- The Essential Art of Play — Ana at Pandamoly shares some of her favorite lessons available for young ones through play.
- The Art of Distraction — Amanda at Let's Take the Metro shares a list of distracting alternatives to harsh punishments in tough parenting situations.
- Grace and Courtesy Games at Home or School — Deb Chitwood at Living Montessori Now has ideas for grace and courtesy games that help you encourage courteous behavior without reprimanding your child.
- I am woman, hear me roar! — Mrs Green from Little Green Blog shares how one simple sound can diffuse an argument in an instant.
- Getting Cooperation Through Play — Amyables at Toddler In Tow talks about respecting the worldview of a preschooler by using play to encourage connection and cooperation.
- Playful Parenting = Extra Energy?? — Momma Jorje didn't think she had the energy for playful parenting. See what she was surprised to learn…
- Dance Party Parenting — Laura from A Pug in the Kitchen learned how to be the parent her children need through play.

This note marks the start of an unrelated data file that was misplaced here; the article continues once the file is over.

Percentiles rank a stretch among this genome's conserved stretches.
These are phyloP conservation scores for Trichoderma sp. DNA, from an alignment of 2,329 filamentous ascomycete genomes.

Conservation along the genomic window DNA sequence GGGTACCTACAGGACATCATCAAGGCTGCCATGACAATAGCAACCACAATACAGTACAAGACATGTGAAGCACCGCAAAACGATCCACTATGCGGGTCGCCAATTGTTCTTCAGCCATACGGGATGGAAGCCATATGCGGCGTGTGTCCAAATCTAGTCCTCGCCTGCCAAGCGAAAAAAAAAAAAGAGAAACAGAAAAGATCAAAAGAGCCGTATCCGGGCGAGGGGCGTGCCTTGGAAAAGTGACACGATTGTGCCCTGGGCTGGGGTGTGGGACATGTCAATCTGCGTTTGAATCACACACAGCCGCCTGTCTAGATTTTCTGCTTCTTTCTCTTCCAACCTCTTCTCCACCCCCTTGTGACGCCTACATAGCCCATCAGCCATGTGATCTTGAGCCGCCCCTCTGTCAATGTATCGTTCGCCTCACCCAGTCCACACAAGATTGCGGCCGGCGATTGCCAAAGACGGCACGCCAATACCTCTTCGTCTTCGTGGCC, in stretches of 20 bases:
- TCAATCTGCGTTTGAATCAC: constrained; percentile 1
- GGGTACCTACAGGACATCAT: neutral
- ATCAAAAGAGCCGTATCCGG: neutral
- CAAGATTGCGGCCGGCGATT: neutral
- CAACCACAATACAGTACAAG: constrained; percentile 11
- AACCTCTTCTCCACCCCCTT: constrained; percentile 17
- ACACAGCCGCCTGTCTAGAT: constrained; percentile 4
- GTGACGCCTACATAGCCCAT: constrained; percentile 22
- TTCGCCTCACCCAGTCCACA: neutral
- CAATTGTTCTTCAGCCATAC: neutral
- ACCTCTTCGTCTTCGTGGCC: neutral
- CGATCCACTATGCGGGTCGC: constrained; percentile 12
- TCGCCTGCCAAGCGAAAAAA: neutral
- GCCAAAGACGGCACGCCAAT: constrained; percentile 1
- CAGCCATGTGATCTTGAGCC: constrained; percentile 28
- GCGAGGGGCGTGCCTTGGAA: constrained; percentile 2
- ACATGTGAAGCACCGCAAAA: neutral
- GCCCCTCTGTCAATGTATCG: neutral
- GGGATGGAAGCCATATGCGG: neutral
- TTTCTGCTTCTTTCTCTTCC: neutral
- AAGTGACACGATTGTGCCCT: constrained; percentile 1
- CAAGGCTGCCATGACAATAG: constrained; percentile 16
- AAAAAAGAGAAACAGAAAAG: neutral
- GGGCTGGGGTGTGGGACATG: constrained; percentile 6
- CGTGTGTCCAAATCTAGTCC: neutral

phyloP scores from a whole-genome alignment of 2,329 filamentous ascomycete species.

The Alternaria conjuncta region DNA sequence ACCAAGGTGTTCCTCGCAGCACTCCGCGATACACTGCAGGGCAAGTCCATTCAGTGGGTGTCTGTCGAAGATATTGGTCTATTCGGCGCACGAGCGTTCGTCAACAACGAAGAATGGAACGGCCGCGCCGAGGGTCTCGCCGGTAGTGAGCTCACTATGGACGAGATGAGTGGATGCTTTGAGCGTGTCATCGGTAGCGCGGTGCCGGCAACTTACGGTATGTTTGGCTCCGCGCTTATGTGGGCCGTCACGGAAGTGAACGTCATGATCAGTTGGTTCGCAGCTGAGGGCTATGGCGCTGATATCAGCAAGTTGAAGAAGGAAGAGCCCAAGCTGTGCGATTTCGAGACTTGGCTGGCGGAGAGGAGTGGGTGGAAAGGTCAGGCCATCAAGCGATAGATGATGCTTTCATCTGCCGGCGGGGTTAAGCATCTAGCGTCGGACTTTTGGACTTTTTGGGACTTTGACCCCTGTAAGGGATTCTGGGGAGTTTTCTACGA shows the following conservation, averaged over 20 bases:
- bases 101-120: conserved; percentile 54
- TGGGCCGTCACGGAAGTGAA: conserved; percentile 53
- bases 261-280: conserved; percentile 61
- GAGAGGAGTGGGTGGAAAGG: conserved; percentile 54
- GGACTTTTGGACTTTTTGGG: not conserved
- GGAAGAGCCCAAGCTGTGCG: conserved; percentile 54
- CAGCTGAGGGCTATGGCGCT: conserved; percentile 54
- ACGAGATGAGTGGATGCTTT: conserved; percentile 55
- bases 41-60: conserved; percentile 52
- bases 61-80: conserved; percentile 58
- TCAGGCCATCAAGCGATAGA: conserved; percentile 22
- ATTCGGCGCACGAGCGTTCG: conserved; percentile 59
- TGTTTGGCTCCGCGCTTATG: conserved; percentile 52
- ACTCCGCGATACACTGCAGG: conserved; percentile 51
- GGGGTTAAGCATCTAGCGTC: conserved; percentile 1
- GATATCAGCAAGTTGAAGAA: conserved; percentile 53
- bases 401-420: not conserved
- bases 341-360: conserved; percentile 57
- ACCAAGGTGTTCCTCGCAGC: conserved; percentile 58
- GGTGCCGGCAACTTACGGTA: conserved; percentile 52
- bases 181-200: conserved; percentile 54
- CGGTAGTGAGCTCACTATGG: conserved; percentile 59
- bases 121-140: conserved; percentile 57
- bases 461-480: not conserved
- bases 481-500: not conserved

- Wrestling Saved My Life — Wrestling is as vital to her son's well-being as babywearing once was, finds Hannah at Wild Parenting.
- Parenting through play — By playing with her children, Tara from MUMmedia is given amazing opportunites to teach, train and equip her children for life.
- Parenting Through Play Starts in Infancy — In a guest post at Natural Parents Network, Issa from LoveLiveGrow shares that though she only has a 3-month-old, playful parenting has already started.
- Play Before Sleep — Adrienne at Mommying My Way writes about how playing and singing with her son before he falls asleep helps calm her frustrations that tend to arise at night.
- Playful Parenting — Or 5 Lessons My Son Has Taught Me About Parenting Through Play — Charise at I Thought I Knew Mama has learned to be a better parent by following her toddler's lead in play.
- Hurry up! Hurry up! I mean it! Quack, quack, quack! — Kellie at Our Mindful Life leads a trail of ducklings
- On the Road: Learning to Play — Seonaid at The Practical Dilettante discovers her inner adult through a summer of playing with her children.
- Preventing Tantrums Through Play — Gaby at Tmuffin explains how she keeps her household happy by not taking things too seriously.
- Carnival of Natural Parenting: Parenting Through Play — Lily, aka Witch Mom, redirects unwanted behavior in a toddler using games and play.
- Exaggerating for effect — Lauren at Hobo Mama has learned how to ham it up.
- Handling Big Emotions with Role Playing — Zoie at TouchstoneZ plays at tempering her parental frustrations while helping her children handle some big emotions